This article discusses the empirical limits of the concept of autopoiesis of law in world society today. The argument is based principally on observation of the problems of reproduction of the legal system in peripheral countries’. The central thesis of the article is that, in the countries of ‘peripheral modernity’ the reproduction of the legal system is blocked by a wide variety of social factors, in such a way that one can speak more of the allopoiesis than the autopoiesis of law. Beginning with a biological concept, the article considers the sociological concept of autopoiesis, and then analyzes the concept of autopoiesis of law. Based on this theoretical parameter, the argument about the allopoiesis of law in the ‘peripheral countries’ is presented. Finally, the article returns to the central theme of the allopoiesis of law in ‘peripheral countries’ and points to the indications of a normative concept of autopoiesis of law in the theories of Niklas Luhmann and Gunther Teubner.
In this paper, we attempt to describe Autopoietic Systems using a mathematical framework of Metabolism-Repair Systems. Our description does not strictly re ect pure autopoiesis, and can only represent quasi-autopoietic systems. However, we believe that this attempt will spur discussions on the formal description of autopoiesis and the relation to mental and social systems, and so on, and we dare to propose a rough model.
First I present what is called the “core” of gestalt psychology: the “law of natural order.” It postulates a principle of self-organization. For Fritz Perls, the founder of gestalt therapy, the principle of “organismic self-regulation” is central to his theory of therapy. Furthermore I show similarities and differences between gestalt psychology and gestalt therapy on one hand and the theory of autopoiesis by Maturana and Varela on the other. After defining the goal of gestalt therapy as turning power relations into love relations, I explain the main concept in gestalt therapy “contact” and compare it with “structural coupling” in the theory of autopoiesis. At the end I quote part of a session with Fritz Perls, demonstrating some aspects of the therapeutic process and I show consequences of the theory for the relation between therapist and client.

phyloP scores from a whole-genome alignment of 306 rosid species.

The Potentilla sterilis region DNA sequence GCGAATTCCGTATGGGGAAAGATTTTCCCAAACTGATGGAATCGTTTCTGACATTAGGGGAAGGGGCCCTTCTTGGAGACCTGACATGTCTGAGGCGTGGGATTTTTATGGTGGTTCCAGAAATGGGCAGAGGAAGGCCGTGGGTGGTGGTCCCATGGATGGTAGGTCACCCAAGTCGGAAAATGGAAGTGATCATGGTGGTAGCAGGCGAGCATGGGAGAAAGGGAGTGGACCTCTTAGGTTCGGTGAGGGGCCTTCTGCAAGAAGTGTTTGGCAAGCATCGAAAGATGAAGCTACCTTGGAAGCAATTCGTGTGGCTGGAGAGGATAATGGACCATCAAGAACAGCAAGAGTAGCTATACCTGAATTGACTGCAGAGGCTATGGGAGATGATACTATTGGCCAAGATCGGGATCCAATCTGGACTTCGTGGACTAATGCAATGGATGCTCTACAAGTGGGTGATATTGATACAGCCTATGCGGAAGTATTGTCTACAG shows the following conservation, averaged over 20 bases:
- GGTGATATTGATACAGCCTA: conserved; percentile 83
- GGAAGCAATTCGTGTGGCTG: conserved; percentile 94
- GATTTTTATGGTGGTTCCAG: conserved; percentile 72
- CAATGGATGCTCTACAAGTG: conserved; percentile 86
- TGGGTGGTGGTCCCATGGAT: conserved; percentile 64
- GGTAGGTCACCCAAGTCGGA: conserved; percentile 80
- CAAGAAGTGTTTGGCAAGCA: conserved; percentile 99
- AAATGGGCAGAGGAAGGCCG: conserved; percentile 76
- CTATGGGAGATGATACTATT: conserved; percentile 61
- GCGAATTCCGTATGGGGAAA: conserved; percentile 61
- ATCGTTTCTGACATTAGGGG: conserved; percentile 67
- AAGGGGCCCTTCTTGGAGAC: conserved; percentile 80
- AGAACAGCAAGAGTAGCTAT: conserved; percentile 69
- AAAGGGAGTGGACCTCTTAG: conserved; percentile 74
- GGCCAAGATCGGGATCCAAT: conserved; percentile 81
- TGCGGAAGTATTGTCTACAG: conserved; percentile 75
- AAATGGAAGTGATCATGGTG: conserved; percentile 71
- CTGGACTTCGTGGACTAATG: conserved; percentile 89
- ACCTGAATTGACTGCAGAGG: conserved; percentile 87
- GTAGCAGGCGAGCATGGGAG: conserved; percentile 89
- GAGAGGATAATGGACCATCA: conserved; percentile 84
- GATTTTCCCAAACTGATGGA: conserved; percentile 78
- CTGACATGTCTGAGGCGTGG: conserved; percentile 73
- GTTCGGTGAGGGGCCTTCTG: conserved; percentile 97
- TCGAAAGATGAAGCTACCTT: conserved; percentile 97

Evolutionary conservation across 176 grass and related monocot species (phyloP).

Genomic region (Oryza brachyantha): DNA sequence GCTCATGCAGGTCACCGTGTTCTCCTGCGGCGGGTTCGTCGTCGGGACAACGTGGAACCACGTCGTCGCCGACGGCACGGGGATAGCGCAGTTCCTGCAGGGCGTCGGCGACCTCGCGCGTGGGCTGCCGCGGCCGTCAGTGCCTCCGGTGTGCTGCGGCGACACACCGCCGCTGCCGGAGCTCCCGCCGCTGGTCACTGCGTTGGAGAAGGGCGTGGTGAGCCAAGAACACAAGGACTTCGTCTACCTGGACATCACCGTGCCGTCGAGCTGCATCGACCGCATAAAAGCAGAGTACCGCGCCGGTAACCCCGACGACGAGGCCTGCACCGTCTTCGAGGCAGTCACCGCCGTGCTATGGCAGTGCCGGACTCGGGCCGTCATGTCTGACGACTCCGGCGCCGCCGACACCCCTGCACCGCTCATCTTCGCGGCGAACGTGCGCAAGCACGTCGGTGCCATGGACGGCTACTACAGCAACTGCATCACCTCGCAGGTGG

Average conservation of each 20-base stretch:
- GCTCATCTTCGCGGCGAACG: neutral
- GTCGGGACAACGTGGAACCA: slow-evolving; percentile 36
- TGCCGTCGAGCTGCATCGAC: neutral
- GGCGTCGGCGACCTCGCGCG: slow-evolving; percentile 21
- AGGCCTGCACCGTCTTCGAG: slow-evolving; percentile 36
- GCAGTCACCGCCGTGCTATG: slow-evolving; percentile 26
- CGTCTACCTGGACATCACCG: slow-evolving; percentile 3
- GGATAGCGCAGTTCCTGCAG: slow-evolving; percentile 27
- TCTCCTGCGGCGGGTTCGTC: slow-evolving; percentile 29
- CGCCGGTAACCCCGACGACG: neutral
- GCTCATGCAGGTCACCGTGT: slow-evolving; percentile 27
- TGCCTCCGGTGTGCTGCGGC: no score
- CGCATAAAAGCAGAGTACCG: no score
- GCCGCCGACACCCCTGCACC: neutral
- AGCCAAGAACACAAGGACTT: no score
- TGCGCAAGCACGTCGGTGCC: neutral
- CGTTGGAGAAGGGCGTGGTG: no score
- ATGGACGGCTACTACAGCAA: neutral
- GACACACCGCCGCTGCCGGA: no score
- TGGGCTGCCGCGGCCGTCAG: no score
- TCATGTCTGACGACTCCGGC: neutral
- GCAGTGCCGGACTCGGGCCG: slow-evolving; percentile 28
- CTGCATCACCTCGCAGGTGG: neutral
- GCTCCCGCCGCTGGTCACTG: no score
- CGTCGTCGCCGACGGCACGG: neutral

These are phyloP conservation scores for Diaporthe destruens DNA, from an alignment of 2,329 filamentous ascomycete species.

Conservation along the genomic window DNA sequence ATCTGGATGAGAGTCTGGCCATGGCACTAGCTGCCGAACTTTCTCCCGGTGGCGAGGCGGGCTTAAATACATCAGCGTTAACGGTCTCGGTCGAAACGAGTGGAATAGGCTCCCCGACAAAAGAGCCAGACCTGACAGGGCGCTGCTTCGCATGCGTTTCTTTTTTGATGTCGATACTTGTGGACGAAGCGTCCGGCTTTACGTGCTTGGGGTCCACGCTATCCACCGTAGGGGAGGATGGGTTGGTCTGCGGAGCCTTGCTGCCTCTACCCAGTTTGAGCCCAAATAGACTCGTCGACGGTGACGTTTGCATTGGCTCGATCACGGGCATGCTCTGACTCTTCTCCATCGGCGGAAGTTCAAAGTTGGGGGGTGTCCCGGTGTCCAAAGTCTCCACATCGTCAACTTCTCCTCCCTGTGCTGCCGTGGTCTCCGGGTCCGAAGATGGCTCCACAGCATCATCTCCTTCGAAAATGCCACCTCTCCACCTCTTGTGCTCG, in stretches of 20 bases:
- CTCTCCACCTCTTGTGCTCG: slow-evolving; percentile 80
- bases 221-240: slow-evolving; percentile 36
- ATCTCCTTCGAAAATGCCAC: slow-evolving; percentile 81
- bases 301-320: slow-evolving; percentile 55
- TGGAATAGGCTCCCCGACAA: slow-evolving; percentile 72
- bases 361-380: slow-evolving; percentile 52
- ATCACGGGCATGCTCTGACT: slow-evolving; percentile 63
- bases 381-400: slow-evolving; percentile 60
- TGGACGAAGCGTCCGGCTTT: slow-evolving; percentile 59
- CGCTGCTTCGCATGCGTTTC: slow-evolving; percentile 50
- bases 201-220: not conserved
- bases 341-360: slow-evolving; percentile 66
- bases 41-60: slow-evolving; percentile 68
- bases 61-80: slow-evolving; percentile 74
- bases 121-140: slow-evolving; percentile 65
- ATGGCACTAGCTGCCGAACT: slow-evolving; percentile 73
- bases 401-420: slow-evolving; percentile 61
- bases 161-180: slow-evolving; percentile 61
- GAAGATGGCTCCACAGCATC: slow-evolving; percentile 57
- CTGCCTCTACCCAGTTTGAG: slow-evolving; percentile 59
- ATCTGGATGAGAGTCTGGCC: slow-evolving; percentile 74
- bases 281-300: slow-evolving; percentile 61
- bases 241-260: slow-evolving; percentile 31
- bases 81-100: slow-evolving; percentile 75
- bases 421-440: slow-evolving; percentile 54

The concept of autopoiesis was proposed 40 years ago as a definition of a living being, with the aim of providing a unifying concept for biology. The concept has also been extended to the theory of knowledge and to different areas of the social and behavioral sciences. Given some ambiguities of the original definitions of autopoiesis, the concept has been criticized and has been interpreted in diverse and even contradictory ways, which has prevented its integration into the biological sciences where it originated. Here I present a critical review and conceptual analysis of the definition of autopoiesis, and propose a new definition that is more precise, clear, and concise than the original ones. I argue that the difficulty in understanding the term lies in its refined conceptual subtlety and not, as has been claimed by some authors, because it is a vacuous, trivial or very complex concept. I also relate the concept of autopoiesis to the concepts of closed systems, boundaries, homeostasis, self-reproduction, causal circularity, organization, and multicellularity. I show that under my proposed definition the concept of a molecular autopoietic system is a good demarcation criterion of a living being, allowing its general integration into the biological sciences and enhancing its interdisciplinary use. Relevance: The article deals with autopoiesis and related concepts.